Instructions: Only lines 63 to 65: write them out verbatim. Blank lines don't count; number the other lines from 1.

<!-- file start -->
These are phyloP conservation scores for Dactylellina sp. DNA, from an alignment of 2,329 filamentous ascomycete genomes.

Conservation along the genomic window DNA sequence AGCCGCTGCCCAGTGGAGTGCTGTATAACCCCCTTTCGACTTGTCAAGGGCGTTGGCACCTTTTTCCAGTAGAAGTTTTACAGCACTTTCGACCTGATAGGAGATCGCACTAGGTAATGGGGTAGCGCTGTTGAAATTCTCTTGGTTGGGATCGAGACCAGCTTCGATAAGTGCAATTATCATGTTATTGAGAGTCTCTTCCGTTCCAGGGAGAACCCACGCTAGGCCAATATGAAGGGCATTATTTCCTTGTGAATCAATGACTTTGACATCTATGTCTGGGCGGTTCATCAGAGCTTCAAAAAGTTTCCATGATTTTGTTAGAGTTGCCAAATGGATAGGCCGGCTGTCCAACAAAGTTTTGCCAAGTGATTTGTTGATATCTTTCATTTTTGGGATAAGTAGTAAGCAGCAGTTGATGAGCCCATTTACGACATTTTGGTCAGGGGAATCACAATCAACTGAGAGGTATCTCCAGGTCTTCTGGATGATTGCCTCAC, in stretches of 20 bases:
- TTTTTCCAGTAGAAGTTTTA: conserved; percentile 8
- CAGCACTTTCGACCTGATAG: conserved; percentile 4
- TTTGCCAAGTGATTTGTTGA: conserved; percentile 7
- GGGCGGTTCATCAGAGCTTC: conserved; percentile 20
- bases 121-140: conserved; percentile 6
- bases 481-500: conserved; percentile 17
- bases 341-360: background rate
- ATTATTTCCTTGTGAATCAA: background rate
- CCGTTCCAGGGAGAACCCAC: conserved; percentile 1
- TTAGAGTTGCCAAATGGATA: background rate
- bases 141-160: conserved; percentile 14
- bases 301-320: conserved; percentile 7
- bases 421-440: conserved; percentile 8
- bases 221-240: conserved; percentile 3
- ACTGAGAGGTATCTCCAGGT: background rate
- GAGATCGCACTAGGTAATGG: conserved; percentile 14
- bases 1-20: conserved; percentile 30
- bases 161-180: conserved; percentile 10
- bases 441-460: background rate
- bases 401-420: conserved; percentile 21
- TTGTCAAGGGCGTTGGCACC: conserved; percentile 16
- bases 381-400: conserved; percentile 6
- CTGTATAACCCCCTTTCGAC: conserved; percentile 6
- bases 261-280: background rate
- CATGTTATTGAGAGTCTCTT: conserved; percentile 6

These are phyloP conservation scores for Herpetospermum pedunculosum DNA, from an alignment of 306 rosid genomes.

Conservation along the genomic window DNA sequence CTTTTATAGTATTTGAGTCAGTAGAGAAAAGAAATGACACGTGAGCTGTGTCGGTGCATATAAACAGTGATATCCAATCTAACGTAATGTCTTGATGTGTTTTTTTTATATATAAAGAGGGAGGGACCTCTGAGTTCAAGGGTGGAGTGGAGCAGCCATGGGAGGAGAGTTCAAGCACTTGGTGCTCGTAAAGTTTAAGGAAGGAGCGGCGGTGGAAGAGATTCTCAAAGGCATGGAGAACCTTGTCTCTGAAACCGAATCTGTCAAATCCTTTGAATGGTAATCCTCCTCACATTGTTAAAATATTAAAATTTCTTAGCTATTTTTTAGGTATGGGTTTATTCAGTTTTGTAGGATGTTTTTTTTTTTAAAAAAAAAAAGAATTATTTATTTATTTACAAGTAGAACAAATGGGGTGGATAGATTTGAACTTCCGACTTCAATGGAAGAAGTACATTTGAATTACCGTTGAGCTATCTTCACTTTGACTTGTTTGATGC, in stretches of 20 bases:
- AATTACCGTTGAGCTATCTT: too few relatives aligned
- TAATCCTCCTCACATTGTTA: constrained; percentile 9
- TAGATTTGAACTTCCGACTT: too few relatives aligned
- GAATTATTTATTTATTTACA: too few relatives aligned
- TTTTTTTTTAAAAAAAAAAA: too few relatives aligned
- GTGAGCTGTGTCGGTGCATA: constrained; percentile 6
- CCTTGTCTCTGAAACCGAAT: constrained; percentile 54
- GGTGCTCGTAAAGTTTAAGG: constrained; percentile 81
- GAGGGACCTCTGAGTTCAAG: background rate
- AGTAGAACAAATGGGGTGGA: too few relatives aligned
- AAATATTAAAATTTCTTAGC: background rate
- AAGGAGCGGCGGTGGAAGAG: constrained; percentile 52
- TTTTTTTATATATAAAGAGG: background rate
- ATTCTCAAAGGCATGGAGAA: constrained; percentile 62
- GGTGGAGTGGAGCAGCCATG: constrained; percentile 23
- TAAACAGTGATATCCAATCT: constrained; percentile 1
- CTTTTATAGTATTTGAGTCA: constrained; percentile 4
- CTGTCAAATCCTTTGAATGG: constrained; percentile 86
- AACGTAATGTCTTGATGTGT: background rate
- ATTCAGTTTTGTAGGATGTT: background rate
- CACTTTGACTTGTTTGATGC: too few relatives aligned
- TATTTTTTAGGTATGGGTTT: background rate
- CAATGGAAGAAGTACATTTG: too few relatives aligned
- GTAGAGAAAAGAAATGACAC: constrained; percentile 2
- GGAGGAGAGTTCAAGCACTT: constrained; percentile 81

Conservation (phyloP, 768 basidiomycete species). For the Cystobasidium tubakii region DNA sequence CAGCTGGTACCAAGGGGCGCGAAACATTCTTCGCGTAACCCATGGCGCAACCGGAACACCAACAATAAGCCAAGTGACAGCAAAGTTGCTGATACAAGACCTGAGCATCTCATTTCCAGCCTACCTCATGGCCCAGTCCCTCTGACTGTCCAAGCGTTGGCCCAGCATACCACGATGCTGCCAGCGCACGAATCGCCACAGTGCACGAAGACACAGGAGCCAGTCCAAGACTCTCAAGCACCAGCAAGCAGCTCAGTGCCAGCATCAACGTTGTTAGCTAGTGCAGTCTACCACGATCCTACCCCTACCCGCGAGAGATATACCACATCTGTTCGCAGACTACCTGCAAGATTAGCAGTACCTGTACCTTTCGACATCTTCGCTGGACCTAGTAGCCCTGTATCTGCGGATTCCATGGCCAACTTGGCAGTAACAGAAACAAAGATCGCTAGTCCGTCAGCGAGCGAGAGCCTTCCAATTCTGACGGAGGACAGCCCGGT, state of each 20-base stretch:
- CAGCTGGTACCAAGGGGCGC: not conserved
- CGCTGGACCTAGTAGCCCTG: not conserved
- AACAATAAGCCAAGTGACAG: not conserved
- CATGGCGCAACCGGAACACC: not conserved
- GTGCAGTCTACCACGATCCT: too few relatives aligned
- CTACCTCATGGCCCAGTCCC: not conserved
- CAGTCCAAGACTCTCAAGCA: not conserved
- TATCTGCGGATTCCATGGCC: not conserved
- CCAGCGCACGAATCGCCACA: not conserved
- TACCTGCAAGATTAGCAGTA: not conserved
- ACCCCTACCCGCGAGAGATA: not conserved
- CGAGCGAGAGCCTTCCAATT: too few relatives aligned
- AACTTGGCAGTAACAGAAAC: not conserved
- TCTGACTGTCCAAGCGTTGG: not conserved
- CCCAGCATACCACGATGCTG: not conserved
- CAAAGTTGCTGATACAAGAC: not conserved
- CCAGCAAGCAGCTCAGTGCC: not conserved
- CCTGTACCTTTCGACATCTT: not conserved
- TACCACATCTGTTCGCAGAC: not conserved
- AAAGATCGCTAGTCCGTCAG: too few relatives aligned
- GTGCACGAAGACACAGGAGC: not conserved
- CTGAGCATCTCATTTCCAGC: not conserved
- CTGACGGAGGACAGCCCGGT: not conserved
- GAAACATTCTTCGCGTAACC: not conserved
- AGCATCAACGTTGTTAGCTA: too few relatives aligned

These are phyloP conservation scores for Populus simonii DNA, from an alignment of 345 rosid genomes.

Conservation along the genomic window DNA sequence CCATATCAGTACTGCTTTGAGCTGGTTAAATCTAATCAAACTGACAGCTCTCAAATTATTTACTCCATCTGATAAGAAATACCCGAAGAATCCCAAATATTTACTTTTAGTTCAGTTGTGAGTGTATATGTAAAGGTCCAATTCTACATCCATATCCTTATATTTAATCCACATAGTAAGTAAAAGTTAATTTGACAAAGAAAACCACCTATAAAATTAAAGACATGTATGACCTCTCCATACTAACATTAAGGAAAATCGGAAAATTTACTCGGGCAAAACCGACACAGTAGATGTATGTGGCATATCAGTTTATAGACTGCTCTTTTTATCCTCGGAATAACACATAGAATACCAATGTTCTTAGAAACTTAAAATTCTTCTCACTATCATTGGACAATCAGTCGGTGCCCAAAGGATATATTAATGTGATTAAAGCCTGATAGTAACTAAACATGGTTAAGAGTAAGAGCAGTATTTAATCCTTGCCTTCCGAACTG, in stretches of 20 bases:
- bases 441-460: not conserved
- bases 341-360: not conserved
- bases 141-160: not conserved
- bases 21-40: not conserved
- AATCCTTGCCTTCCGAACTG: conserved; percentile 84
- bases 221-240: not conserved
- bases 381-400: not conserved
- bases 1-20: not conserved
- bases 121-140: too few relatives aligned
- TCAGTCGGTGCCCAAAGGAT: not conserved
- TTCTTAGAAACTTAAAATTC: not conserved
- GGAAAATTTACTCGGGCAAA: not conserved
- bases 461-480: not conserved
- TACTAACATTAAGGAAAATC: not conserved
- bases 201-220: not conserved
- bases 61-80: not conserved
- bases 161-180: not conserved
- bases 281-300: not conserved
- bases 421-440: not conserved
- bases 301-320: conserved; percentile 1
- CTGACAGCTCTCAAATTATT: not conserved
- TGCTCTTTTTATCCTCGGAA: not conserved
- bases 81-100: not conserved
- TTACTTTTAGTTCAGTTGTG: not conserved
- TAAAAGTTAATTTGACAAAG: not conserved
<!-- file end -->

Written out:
- TATCTGCGGATTCCATGGCC: not conserved
- CCAGCGCACGAATCGCCACA: not conserved
- TACCTGCAAGATTAGCAGTA: not conserved